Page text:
A Fox News.com article says that some UN claims related to the impact of climate change on the Amazon forest are based on a World Wildlife Fund (WWF) report that was not peer reviewed and only remotely connected to the Amazon.
In the Fourth Assessment Report (AR4), issued in 2007 by the U.N.’s Intergovernmental Panel on Climate Change (IPCC), scientists wrote that 40 percent of the Amazon rainforest in South America was endangered by global warming.
But that assertion was discredited this week when it emerged that the findings were based on numbers from a study by the World Wildlife Federation that had nothing to do with the issue of global warming — and that was written by a freelance journalist and green activist.
The IPCC report states that "up to 40 percent of the Amazonian forests could react drastically to even a slight reduction in precipitation" — highlighting the threat climate change poses to the Earth. The report goes on to say that "it is more probable that forests will be replaced by ecosystems … such as tropical savannas."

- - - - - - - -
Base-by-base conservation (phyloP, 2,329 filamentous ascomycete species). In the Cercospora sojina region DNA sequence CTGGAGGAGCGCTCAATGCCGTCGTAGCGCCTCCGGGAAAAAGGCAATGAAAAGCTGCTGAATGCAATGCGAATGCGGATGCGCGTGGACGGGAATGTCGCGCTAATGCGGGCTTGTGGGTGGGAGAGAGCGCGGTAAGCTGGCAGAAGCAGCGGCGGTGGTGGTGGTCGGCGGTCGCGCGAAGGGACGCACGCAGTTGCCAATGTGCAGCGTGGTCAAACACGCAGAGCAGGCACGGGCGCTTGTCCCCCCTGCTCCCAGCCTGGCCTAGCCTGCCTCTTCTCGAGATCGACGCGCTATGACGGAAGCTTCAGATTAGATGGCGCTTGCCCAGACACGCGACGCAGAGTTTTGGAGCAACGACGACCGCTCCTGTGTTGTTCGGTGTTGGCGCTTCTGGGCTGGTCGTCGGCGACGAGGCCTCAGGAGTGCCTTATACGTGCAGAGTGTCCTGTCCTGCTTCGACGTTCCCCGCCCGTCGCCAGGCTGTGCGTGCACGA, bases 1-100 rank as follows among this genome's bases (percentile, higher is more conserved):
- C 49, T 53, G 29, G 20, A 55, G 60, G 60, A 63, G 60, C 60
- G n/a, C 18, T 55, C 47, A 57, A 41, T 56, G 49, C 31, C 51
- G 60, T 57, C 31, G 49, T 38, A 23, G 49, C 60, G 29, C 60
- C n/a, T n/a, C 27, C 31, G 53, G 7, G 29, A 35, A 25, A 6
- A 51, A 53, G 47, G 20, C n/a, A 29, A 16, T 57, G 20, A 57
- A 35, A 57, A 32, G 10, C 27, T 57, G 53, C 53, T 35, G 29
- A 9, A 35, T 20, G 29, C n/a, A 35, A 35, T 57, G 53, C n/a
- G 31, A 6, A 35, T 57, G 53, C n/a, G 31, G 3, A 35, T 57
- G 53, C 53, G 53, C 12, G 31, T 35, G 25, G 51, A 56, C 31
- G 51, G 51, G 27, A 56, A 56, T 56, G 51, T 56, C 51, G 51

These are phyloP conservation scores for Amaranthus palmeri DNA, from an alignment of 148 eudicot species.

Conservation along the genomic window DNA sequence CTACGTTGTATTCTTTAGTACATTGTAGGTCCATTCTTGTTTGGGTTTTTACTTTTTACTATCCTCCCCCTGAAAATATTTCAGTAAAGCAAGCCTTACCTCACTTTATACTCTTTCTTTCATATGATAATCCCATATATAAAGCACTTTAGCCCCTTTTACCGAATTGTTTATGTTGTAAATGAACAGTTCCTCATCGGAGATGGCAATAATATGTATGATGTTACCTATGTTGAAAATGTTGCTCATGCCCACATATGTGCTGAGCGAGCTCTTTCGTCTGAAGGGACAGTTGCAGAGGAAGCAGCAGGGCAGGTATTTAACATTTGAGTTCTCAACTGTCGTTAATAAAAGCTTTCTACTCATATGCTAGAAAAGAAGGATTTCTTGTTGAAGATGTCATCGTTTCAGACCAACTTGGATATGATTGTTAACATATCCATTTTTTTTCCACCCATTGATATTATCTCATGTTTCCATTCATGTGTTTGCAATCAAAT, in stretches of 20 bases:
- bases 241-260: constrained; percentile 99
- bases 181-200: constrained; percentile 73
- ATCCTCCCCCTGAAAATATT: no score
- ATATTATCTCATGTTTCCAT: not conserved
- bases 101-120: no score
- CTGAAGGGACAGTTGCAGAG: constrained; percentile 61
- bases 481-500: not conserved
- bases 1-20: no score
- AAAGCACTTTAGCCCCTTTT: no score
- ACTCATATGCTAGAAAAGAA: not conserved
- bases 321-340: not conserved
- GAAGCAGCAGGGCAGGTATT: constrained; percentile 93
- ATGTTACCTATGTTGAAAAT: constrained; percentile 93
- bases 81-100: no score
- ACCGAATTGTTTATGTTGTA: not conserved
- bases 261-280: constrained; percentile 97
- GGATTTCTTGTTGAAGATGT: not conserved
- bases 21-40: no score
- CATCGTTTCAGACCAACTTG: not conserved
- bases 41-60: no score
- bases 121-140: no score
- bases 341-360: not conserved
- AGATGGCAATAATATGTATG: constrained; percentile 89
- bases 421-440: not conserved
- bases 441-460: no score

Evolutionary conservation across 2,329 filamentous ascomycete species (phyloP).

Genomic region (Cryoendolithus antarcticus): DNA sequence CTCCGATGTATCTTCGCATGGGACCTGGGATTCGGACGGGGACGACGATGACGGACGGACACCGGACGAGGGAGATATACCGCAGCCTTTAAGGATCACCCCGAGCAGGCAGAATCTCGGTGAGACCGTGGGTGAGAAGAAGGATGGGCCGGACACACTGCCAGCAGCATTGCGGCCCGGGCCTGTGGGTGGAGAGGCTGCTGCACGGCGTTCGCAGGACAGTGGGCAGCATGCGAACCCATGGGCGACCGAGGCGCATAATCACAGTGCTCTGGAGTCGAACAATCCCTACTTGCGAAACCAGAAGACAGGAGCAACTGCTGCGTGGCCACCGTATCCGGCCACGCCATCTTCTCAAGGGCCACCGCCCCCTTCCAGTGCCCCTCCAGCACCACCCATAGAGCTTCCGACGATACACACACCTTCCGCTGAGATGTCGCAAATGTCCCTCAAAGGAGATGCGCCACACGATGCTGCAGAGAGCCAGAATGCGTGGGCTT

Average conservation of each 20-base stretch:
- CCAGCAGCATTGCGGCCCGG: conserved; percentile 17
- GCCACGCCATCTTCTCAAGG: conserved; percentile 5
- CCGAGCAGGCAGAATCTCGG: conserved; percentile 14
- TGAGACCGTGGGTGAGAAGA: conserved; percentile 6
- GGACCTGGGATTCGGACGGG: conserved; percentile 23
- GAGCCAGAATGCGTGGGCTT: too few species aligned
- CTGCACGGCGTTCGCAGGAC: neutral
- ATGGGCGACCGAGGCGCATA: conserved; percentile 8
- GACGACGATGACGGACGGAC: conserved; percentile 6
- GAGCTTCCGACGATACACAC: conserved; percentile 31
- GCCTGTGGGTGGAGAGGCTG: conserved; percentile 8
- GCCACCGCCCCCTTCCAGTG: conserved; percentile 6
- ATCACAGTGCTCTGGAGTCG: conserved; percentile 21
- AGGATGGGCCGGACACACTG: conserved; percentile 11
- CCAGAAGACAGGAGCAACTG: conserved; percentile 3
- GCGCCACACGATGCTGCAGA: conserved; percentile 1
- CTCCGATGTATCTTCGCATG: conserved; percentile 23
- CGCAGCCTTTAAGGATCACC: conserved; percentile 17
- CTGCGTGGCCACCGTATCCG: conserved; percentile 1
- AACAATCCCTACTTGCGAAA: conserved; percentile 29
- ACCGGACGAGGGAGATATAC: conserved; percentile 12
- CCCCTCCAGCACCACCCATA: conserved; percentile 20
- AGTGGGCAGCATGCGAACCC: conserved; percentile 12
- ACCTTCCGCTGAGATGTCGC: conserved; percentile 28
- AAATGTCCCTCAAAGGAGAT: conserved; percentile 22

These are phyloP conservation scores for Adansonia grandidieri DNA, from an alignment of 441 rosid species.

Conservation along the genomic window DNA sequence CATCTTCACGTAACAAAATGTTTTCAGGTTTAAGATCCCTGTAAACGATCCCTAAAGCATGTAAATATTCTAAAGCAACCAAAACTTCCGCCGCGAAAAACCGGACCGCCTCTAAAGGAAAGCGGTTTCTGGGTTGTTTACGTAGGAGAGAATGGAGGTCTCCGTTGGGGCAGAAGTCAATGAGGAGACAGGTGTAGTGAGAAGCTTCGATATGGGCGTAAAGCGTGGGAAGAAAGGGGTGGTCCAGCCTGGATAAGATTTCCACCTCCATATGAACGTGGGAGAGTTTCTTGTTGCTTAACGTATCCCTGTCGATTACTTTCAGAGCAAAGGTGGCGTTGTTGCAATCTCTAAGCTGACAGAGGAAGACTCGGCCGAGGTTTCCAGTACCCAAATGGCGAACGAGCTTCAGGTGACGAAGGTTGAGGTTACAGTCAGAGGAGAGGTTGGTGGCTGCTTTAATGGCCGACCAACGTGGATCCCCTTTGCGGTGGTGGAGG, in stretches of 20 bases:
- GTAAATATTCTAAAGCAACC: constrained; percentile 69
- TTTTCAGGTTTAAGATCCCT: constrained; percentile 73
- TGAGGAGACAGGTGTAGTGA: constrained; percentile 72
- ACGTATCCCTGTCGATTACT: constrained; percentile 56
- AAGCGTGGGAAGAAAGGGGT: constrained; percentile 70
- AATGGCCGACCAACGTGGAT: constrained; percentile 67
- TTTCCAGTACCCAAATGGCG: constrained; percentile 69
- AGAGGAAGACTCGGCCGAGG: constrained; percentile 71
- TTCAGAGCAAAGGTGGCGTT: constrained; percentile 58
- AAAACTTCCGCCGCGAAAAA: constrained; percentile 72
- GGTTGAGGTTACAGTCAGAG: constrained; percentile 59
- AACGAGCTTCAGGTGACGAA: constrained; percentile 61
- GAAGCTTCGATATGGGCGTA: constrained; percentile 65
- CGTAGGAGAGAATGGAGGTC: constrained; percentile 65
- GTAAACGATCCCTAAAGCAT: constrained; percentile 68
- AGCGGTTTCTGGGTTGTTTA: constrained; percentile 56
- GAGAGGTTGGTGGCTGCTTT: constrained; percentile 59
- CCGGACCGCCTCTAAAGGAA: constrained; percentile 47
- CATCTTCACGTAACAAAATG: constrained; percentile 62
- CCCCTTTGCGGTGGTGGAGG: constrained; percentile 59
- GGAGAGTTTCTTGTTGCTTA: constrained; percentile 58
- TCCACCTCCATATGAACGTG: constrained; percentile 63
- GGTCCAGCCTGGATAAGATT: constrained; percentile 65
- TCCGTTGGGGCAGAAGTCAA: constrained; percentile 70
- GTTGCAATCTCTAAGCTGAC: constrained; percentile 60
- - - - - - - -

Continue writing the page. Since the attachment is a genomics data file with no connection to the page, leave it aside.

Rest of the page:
But it has now been revealed that the claim was based on a WWF study titled "Global Review of Forest Fires," a paper barely related to the Amazon rainforest that was written "to secure essential policy reform at national and international level to provide a legislative and economic base for controlling harmful anthropogenic forest fires."
Read the rest of the Fox News.com article.